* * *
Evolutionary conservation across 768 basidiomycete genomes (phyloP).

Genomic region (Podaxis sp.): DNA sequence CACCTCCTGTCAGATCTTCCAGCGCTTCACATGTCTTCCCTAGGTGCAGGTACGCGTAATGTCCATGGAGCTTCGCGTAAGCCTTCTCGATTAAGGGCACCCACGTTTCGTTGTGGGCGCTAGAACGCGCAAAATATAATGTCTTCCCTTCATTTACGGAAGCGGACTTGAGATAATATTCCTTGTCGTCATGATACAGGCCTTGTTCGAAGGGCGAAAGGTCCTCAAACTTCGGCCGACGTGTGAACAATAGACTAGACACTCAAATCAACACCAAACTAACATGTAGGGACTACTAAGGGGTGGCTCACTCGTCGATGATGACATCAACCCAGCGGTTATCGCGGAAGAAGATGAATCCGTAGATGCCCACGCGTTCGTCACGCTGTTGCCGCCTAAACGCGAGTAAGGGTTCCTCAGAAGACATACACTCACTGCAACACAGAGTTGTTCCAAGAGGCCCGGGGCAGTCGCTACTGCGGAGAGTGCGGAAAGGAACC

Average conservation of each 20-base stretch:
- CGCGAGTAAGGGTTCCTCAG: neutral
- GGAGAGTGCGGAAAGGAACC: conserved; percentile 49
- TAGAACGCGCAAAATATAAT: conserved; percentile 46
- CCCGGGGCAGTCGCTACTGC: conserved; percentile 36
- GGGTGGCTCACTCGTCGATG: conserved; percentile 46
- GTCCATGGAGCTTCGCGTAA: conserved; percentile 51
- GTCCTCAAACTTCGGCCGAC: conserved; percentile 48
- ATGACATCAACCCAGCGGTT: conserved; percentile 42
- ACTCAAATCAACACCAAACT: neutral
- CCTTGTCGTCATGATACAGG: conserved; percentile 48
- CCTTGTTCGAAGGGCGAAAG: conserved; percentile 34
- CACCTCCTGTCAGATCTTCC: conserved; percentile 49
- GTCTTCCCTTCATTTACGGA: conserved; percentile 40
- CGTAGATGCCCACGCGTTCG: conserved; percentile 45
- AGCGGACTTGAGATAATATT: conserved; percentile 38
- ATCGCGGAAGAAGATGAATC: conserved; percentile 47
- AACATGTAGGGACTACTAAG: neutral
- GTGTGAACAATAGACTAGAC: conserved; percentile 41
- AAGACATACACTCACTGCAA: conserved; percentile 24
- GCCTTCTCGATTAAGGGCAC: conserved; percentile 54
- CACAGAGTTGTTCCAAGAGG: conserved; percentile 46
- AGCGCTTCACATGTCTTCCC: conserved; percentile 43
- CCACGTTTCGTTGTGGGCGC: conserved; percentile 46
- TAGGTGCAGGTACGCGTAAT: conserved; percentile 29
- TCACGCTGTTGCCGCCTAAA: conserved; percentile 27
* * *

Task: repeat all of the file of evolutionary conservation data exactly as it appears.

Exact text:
Evolutionary conservation across 768 basidiomycete genomes (phyloP).

Genomic region (Podaxis sp.): DNA sequence CACCTCCTGTCAGATCTTCCAGCGCTTCACATGTCTTCCCTAGGTGCAGGTACGCGTAATGTCCATGGAGCTTCGCGTAAGCCTTCTCGATTAAGGGCACCCACGTTTCGTTGTGGGCGCTAGAACGCGCAAAATATAATGTCTTCCCTTCATTTACGGAAGCGGACTTGAGATAATATTCCTTGTCGTCATGATACAGGCCTTGTTCGAAGGGCGAAAGGTCCTCAAACTTCGGCCGACGTGTGAACAATAGACTAGACACTCAAATCAACACCAAACTAACATGTAGGGACTACTAAGGGGTGGCTCACTCGTCGATGATGACATCAACCCAGCGGTTATCGCGGAAGAAGATGAATCCGTAGATGCCCACGCGTTCGTCACGCTGTTGCCGCCTAAACGCGAGTAAGGGTTCCTCAGAAGACATACACTCACTGCAACACAGAGTTGTTCCAAGAGGCCCGGGGCAGTCGCTACTGCGGAGAGTGCGGAAAGGAACC

Average conservation of each 20-base stretch:
- CGCGAGTAAGGGTTCCTCAG: neutral
- GGAGAGTGCGGAAAGGAACC: conserved; percentile 49
- TAGAACGCGCAAAATATAAT: conserved; percentile 46
- CCCGGGGCAGTCGCTACTGC: conserved; percentile 36
- GGGTGGCTCACTCGTCGATG: conserved; percentile 46
- GTCCATGGAGCTTCGCGTAA: conserved; percentile 51
- GTCCTCAAACTTCGGCCGAC: conserved; percentile 48
- ATGACATCAACCCAGCGGTT: conserved; percentile 42
- ACTCAAATCAACACCAAACT: neutral
- CCTTGTCGTCATGATACAGG: conserved; percentile 48
- CCTTGTTCGAAGGGCGAAAG: conserved; percentile 34
- CACCTCCTGTCAGATCTTCC: conserved; percentile 49
- GTCTTCCCTTCATTTACGGA: conserved; percentile 40
- CGTAGATGCCCACGCGTTCG: conserved; percentile 45
- AGCGGACTTGAGATAATATT: conserved; percentile 38
- ATCGCGGAAGAAGATGAATC: conserved; percentile 47
- AACATGTAGGGACTACTAAG: neutral
- GTGTGAACAATAGACTAGAC: conserved; percentile 41
- AAGACATACACTCACTGCAA: conserved; percentile 24
- GCCTTCTCGATTAAGGGCAC: conserved; percentile 54
- CACAGAGTTGTTCCAAGAGG: conserved; percentile 46
- AGCGCTTCACATGTCTTCCC: conserved; percentile 43
- CCACGTTTCGTTGTGGGCGC: conserved; percentile 46
- TAGGTGCAGGTACGCGTAAT: conserved; percentile 29
- TCACGCTGTTGCCGCCTAAA: conserved; percentile 27